Wildflower plantings on fruit farms provide pollen resources and increase nesting by stem nesting bees

Image of bee making nest in tubes.

(Twitter, Kelsey K. Graham, PhD @kelsey_k_graham) “New paper out showing benefits of wildflower plantings on fruit farms for stem-nesting #bees. Nesting almost exclusively at farms with plantings, though bees often used ‘volunteer’ species for pollen collection (not seeded species!).” The original paper.

Do more bees mean more berries? A blueberry pollination research update

Image of southeastern blueberry bee.

(Florida Blueberry Growers Association) Blueberry growers know that to get good yields, you need bees. So researchers looked at the three main pollinators of blueberries in Florida: honey bees, managed bumble bees and southeastern blueberry bees (Habropoda laboriosa). They found that the southeastern blueberry bee had the greatest effect on both percent fruit set and yield.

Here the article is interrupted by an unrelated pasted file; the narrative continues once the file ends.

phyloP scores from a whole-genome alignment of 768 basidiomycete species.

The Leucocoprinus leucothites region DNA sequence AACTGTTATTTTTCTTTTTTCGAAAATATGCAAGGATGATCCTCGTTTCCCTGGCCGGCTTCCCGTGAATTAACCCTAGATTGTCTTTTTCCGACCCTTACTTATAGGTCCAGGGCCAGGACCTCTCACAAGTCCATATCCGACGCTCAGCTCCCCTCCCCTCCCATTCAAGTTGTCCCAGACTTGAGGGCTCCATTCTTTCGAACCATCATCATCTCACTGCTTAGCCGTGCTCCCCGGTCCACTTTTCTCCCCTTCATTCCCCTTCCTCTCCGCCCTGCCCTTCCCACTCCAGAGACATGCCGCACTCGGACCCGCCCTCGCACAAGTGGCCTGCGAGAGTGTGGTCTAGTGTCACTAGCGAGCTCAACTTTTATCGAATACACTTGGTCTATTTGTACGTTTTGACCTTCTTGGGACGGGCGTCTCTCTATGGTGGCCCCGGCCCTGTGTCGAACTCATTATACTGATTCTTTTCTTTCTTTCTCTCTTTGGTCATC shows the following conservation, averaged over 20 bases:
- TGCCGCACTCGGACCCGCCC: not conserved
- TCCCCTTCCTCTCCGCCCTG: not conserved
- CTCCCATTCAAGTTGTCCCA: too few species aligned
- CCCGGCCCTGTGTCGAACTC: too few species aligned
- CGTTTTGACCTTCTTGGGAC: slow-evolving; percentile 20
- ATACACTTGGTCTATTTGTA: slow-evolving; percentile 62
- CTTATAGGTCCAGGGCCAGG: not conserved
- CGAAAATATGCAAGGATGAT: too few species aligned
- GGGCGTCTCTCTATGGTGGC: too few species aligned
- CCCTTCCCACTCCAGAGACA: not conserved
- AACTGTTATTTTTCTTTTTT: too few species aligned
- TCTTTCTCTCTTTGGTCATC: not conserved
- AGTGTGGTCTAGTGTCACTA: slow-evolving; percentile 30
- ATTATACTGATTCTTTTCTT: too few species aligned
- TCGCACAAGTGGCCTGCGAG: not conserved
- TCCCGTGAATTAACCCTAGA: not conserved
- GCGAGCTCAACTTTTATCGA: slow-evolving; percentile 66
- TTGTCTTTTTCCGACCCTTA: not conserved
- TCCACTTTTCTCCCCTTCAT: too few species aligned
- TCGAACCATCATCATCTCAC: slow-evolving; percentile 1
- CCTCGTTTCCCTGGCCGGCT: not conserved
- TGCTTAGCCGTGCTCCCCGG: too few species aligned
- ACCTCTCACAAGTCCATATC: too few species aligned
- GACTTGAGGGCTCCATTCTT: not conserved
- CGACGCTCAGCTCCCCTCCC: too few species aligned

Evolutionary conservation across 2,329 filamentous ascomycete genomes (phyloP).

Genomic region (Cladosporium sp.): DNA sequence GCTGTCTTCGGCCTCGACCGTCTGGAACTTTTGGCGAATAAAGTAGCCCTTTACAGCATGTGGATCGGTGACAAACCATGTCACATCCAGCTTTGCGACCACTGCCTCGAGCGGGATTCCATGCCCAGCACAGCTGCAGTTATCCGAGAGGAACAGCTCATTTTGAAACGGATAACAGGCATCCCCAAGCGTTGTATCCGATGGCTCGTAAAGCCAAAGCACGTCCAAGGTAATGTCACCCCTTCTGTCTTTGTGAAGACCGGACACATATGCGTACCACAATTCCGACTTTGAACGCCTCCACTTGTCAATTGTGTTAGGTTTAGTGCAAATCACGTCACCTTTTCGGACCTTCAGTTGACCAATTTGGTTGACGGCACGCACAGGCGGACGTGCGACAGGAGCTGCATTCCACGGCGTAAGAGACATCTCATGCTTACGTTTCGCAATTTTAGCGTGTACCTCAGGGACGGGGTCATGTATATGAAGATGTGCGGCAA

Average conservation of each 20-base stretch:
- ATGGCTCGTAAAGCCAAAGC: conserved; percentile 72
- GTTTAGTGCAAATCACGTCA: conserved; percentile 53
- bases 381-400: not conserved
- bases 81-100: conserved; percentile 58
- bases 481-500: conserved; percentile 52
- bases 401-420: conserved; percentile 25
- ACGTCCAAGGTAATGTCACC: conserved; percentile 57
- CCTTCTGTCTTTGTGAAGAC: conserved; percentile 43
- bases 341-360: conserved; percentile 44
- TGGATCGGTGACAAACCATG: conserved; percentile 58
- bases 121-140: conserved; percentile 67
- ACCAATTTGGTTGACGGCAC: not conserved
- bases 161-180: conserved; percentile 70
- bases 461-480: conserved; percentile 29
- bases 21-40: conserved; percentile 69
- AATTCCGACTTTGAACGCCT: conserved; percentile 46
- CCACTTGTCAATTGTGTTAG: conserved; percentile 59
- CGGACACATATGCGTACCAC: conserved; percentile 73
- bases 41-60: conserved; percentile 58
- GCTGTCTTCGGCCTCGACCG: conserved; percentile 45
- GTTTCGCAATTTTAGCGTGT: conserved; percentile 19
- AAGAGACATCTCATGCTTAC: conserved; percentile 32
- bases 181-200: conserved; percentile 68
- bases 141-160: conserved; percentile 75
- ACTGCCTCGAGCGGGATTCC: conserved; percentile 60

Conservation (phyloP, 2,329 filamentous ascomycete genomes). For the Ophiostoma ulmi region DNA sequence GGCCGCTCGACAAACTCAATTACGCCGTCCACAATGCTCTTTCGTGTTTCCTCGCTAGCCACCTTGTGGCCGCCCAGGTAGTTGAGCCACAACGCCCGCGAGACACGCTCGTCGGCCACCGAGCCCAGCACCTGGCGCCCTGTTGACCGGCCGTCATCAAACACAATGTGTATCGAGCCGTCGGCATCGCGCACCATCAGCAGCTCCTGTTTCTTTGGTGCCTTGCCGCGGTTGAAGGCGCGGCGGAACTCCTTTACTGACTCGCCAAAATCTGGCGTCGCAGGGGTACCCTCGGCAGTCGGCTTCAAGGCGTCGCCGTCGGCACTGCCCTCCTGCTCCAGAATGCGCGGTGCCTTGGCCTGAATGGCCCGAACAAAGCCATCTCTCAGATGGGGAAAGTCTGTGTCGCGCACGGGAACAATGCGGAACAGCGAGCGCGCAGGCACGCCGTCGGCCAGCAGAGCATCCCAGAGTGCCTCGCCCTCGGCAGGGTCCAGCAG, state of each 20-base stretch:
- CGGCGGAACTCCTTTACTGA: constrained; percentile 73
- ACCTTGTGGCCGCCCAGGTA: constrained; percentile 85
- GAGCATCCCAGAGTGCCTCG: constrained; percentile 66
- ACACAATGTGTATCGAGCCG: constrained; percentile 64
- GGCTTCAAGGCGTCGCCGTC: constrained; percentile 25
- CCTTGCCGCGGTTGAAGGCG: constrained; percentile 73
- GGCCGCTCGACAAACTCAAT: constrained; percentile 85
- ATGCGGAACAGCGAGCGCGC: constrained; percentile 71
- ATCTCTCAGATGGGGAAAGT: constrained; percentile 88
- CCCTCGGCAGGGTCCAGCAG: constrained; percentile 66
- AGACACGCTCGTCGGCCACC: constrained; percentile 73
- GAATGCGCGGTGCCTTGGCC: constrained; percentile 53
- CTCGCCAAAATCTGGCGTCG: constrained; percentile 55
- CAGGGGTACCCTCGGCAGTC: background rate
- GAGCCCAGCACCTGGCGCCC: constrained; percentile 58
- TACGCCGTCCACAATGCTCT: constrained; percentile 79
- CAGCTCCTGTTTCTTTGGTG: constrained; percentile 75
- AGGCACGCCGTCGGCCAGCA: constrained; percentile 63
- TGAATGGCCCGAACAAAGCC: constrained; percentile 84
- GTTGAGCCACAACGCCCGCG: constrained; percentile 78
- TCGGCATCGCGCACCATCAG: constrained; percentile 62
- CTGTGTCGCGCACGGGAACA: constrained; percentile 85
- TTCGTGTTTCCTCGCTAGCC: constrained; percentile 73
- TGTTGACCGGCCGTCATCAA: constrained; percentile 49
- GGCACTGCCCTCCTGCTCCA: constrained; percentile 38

New scorecard ranks top food retailers on bee-friendly policies

Image of scorecard.

(PerishableNews.com) Major U.S. food retailer, Giant Eagle, released a new policy making the company the only top retailer to make a clear commitment to reduce toxic pesticide use, according to a new Bee-Friendly Retailer Scorecard released today by Friends of the Earth. The scorecard ranks 25 of the top food retailers in the United States on policies and practices related to pesticide use in their food and beverage supply chains.

Beesharing start-up brings bees and German farmers together

Image of beekeeper holding frame.

(IamExpat) The start-up introduced a new service last year for farmers and their advisors. The platform allows them to indicate how large of an area they need pollinating, what crops are being grown and whether there are other agricultural fields in the immediate vicinity. This allows them to calculate how many bees are needed for their fields, as well as what kind of bees they need: mason bees, bumble bees or honey bees.

A Philippine stingless bee helps boost coconut yields and empower women

Image of researcher walking among flowers and coconuts.

(Mongabay) Tetragonula biroi, a stingless bee native to the Philippines, is being cultivated on a farm to both produce honey and pollinate coconut trees. The farm has seen an increase of up to 50% in its coconut yields. Researchers say the presence of these pollinators, known as kiwot bees, can boost yields by up to 80%.